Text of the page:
Sitting in the Land of Deep Darkness

24
Jan

A sermon preached on January 23rd, 2011.

First, the Gospel lesson, Matthew 4:12 – 23.
“Now when Jesus heard that John had been arrested, he withdrew to Galilee. He left Nazareth and made his home in Capernaum by the lake, in the territory of Zebulun and Naphtali, so that what had been spoken through the prophet Isaiah might be fulfilled:
‘Land of Zebulun, land of Naphtali, on the road by the sea, across the Jordan, Galilee of the Gentiles — the people who sat in darkness have seen a great light, and for those who sat in the region and shadow of death light has dawned.’  From that time Jesus began to proclaim,
‘Repent, for the kingdom of heaven has come near.’
“As he walked by the Sea of Galilee, he saw two brothers, Simon, who is called Peter, and Andrew his brother, casting a net into the lake—for they were fishermen. And he said to them, ‘Follow me, and I will make you fish for people.’ Immediately they left their nets and followed him. As he went from there, he saw two other brothers, James son of Zebedee and his brother John, in the boat with their father Zebedee, mending their nets, and he called them. Immediately they left the boat and their father, and followed him.
“Jesus went throughout Galilee, teaching in their synagogues and proclaiming the good news of the kingdom and curing every disease and every sickness among the people.”
Matthew is unique in emphasizing exactly where Jesus began in his ministry.  When he came forth from his time in the wilderness Jesus goes away from Judea — the very heart of Israel – and goes to a land Matthew defines as being “of the Gentiles” – the outsiders – the people who — unlike the Jews — are not the ‘chosen’ people.  He relies on an ancient prophecy of Isaiah to interpret Jesus’ choice of location:
‘Land of Zebulun, land of Naphtali, on the road by the sea, across the Jordan, Galilee of the Gentiles— the people who sat in darkness have
seen a great light, and for those who sat in the region and shadow of death light has dawned.’

Jesus goes not to the insiders who presume they are walking in the light, rather he goes to the outsiders — the people who are sitting in darkness, dwelling in the region and shadow of death.   He comes to bear light — a light that is easily missed by those who assume they are already in the light.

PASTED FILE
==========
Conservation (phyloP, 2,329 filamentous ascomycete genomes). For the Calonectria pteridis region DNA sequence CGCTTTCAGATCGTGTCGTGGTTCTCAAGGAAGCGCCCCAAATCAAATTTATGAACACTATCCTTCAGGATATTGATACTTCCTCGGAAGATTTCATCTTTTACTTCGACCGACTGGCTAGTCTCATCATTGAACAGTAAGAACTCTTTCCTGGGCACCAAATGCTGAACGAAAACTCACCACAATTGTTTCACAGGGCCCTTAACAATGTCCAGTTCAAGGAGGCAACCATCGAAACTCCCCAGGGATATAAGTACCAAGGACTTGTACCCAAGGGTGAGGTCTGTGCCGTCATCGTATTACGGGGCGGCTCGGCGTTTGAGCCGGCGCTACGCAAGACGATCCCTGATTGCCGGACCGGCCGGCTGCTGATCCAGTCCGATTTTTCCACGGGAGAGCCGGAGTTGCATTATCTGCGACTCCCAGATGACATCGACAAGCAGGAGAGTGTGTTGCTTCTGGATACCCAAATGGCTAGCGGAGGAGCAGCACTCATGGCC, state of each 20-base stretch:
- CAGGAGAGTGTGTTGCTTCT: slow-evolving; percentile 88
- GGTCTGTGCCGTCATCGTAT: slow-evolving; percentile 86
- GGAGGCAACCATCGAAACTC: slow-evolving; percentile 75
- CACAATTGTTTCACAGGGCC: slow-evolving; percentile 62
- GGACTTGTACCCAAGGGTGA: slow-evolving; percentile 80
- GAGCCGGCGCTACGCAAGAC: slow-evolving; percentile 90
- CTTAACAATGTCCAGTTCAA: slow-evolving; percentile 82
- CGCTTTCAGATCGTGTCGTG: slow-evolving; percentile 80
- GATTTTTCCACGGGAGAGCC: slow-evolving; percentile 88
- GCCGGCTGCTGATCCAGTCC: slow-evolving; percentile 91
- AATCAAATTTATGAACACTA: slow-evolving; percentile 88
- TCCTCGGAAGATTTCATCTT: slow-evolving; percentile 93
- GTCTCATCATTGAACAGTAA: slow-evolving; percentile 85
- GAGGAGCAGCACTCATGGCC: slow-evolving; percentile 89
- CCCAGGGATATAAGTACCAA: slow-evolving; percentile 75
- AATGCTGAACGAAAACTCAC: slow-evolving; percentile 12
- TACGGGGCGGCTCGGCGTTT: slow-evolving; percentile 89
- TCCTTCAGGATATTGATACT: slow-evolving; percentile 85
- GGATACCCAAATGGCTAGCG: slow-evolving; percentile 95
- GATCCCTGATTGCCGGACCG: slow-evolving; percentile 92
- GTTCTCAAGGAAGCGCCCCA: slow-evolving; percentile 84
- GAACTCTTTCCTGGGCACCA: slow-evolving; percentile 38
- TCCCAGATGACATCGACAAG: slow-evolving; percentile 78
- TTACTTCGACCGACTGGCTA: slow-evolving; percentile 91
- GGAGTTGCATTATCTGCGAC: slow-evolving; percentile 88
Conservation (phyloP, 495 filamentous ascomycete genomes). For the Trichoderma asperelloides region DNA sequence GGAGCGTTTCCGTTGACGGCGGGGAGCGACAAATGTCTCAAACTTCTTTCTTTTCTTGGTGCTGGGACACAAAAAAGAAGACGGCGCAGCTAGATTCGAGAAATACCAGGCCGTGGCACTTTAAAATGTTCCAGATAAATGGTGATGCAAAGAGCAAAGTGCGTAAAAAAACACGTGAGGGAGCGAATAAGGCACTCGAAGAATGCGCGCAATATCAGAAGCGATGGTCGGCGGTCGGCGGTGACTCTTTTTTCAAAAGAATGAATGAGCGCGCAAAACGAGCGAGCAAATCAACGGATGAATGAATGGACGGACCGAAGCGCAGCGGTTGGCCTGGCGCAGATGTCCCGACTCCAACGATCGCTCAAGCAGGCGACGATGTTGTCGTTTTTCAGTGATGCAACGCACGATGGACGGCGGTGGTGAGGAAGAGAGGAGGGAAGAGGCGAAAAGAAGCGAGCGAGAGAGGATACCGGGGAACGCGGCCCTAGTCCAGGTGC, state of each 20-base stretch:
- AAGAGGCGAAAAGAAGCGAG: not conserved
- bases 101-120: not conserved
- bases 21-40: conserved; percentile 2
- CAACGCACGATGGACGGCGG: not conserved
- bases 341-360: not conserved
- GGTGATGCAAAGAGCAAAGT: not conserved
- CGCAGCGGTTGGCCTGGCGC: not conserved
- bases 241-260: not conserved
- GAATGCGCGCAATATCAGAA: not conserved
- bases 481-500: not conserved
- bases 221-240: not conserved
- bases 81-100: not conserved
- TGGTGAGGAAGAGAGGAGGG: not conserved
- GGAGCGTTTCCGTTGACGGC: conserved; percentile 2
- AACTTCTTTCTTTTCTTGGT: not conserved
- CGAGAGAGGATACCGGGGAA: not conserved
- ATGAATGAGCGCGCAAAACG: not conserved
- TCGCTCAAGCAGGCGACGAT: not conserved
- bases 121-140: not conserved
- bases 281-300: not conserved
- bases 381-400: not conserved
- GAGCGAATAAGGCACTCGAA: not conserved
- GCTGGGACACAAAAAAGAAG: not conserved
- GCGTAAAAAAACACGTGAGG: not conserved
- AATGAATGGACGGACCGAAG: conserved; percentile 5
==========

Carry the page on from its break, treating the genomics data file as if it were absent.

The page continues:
Prior to his baptism by John at the River Jordan, we don’t know anything about Jesus’ adult life.  Was their hardship?  Suffering?  We just don’t know.  What we do know is that immediately after his baptism, Jesus was led by the Spirit into the wilderness to spend an extended stay in the deep darkness himself.   For forty days he fasted and withstood the temptations of the Prince of darkness.

We tend to imagine this time as having been something of a cake walk for Jesus.   Hey, he was the son of God, right?  No sweat.   But it wasn’t a cake walk at all.   He suffered it all:  hunger, doubt, fear, despair.  That’s what darkness feels like.

It was necessary for Jesus to go into the deep darkness in order for him to grow into the authority that had been given him at his baptism, when he heard the voice of God declare him to be the beloved son.”  If you’re going to speak good news to people who dwell in deep darkness, you need to have first hand experience of the darkness yourself.  Otherwise, they’ll just ignore you.
Life inevitably brings us into the land of deep darkness.  There are various pathways to the deep darkness – things like grief, or loss of our health or job, the breakdown of an intimate relationship upon which we’ve relied.  To some degree, we’ve all been there.  Some of us are right there now.